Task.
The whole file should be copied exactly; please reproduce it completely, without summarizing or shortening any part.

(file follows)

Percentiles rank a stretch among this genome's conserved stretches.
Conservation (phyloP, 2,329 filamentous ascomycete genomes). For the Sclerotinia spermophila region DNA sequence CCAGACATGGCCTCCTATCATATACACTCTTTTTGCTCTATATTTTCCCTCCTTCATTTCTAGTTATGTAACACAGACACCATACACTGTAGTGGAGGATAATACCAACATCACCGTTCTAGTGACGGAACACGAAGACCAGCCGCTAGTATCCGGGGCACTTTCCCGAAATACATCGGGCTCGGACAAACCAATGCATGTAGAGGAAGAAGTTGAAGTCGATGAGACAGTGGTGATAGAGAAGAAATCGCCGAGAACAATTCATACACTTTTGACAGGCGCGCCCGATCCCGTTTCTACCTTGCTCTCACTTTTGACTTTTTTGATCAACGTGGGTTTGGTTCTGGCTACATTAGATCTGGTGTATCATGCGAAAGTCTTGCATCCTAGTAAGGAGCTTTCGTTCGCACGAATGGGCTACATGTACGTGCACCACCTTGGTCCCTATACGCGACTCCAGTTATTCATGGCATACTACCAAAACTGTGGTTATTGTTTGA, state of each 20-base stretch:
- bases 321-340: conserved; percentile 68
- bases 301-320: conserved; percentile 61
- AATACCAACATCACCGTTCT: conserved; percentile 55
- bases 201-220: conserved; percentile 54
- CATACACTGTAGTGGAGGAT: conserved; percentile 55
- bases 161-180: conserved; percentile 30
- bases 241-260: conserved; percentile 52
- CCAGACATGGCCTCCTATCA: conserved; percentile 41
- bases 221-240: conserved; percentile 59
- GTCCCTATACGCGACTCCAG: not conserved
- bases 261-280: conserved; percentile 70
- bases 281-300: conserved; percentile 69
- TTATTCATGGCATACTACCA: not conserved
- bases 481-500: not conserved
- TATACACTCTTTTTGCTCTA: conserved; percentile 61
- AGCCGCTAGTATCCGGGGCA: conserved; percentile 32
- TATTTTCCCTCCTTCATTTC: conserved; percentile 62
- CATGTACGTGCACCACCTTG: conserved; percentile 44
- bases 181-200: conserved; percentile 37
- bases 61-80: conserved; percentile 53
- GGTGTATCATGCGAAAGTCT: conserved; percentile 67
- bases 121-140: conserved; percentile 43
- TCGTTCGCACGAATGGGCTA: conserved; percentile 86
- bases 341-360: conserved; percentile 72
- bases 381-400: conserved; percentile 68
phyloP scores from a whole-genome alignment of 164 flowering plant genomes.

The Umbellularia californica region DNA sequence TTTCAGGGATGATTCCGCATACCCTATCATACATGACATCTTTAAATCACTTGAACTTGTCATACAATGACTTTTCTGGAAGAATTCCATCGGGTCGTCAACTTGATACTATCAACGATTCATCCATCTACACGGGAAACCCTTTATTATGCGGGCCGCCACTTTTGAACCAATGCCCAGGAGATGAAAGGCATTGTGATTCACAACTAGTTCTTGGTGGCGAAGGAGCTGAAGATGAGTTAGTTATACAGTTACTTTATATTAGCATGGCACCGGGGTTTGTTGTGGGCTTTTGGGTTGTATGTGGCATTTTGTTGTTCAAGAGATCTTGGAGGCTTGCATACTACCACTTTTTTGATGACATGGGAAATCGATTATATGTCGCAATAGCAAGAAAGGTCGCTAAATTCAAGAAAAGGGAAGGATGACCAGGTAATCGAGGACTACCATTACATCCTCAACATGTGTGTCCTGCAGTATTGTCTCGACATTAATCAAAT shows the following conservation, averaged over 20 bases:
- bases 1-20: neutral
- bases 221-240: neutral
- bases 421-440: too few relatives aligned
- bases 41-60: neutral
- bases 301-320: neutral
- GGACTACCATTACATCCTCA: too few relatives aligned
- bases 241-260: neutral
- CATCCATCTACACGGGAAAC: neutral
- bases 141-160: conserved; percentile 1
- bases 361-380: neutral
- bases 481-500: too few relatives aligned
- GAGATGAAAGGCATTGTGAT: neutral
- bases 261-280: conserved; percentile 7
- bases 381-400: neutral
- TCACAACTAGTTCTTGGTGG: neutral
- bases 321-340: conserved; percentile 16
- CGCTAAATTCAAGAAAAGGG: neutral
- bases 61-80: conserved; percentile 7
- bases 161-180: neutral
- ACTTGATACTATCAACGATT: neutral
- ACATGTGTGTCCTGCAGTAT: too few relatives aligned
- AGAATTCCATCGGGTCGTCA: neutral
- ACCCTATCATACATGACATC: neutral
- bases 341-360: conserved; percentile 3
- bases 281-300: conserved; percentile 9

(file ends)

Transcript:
Percentiles rank a stretch among this genome's conserved stretches.
Conservation (phyloP, 2,329 filamentous ascomycete genomes). For the Sclerotinia spermophila region DNA sequence CCAGACATGGCCTCCTATCATATACACTCTTTTTGCTCTATATTTTCCCTCCTTCATTTCTAGTTATGTAACACAGACACCATACACTGTAGTGGAGGATAATACCAACATCACCGTTCTAGTGACGGAACACGAAGACCAGCCGCTAGTATCCGGGGCACTTTCCCGAAATACATCGGGCTCGGACAAACCAATGCATGTAGAGGAAGAAGTTGAAGTCGATGAGACAGTGGTGATAGAGAAGAAATCGCCGAGAACAATTCATACACTTTTGACAGGCGCGCCCGATCCCGTTTCTACCTTGCTCTCACTTTTGACTTTTTTGATCAACGTGGGTTTGGTTCTGGCTACATTAGATCTGGTGTATCATGCGAAAGTCTTGCATCCTAGTAAGGAGCTTTCGTTCGCACGAATGGGCTACATGTACGTGCACCACCTTGGTCCCTATACGCGACTCCAGTTATTCATGGCATACTACCAAAACTGTGGTTATTGTTTGA, state of each 20-base stretch:
- bases 321-340: conserved; percentile 68
- bases 301-320: conserved; percentile 61
- AATACCAACATCACCGTTCT: conserved; percentile 55
- bases 201-220: conserved; percentile 54
- CATACACTGTAGTGGAGGAT: conserved; percentile 55
- bases 161-180: conserved; percentile 30
- bases 241-260: conserved; percentile 52
- CCAGACATGGCCTCCTATCA: conserved; percentile 41
- bases 221-240: conserved; percentile 59
- GTCCCTATACGCGACTCCAG: not conserved
- bases 261-280: conserved; percentile 70
- bases 281-300: conserved; percentile 69
- TTATTCATGGCATACTACCA: not conserved
- bases 481-500: not conserved
- TATACACTCTTTTTGCTCTA: conserved; percentile 61
- AGCCGCTAGTATCCGGGGCA: conserved; percentile 32
- TATTTTCCCTCCTTCATTTC: conserved; percentile 62
- CATGTACGTGCACCACCTTG: conserved; percentile 44
- bases 181-200: conserved; percentile 37
- bases 61-80: conserved; percentile 53
- GGTGTATCATGCGAAAGTCT: conserved; percentile 67
- bases 121-140: conserved; percentile 43
- TCGTTCGCACGAATGGGCTA: conserved; percentile 86
- bases 341-360: conserved; percentile 72
- bases 381-400: conserved; percentile 68
phyloP scores from a whole-genome alignment of 164 flowering plant genomes.

The Umbellularia californica region DNA sequence TTTCAGGGATGATTCCGCATACCCTATCATACATGACATCTTTAAATCACTTGAACTTGTCATACAATGACTTTTCTGGAAGAATTCCATCGGGTCGTCAACTTGATACTATCAACGATTCATCCATCTACACGGGAAACCCTTTATTATGCGGGCCGCCACTTTTGAACCAATGCCCAGGAGATGAAAGGCATTGTGATTCACAACTAGTTCTTGGTGGCGAAGGAGCTGAAGATGAGTTAGTTATACAGTTACTTTATATTAGCATGGCACCGGGGTTTGTTGTGGGCTTTTGGGTTGTATGTGGCATTTTGTTGTTCAAGAGATCTTGGAGGCTTGCATACTACCACTTTTTTGATGACATGGGAAATCGATTATATGTCGCAATAGCAAGAAAGGTCGCTAAATTCAAGAAAAGGGAAGGATGACCAGGTAATCGAGGACTACCATTACATCCTCAACATGTGTGTCCTGCAGTATTGTCTCGACATTAATCAAAT shows the following conservation, averaged over 20 bases:
- bases 1-20: neutral
- bases 221-240: neutral
- bases 421-440: too few relatives aligned
- bases 41-60: neutral
- bases 301-320: neutral
- GGACTACCATTACATCCTCA: too few relatives aligned
- bases 241-260: neutral
- CATCCATCTACACGGGAAAC: neutral
- bases 141-160: conserved; percentile 1
- bases 361-380: neutral
- bases 481-500: too few relatives aligned
- GAGATGAAAGGCATTGTGAT: neutral
- bases 261-280: conserved; percentile 7
- bases 381-400: neutral
- TCACAACTAGTTCTTGGTGG: neutral
- bases 321-340: conserved; percentile 16
- CGCTAAATTCAAGAAAAGGG: neutral
- bases 61-80: conserved; percentile 7
- bases 161-180: neutral
- ACTTGATACTATCAACGATT: neutral
- ACATGTGTGTCCTGCAGTAT: too few relatives aligned
- AGAATTCCATCGGGTCGTCA: neutral
- ACCCTATCATACATGACATC: neutral
- bases 341-360: conserved; percentile 3
- bases 281-300: conserved; percentile 9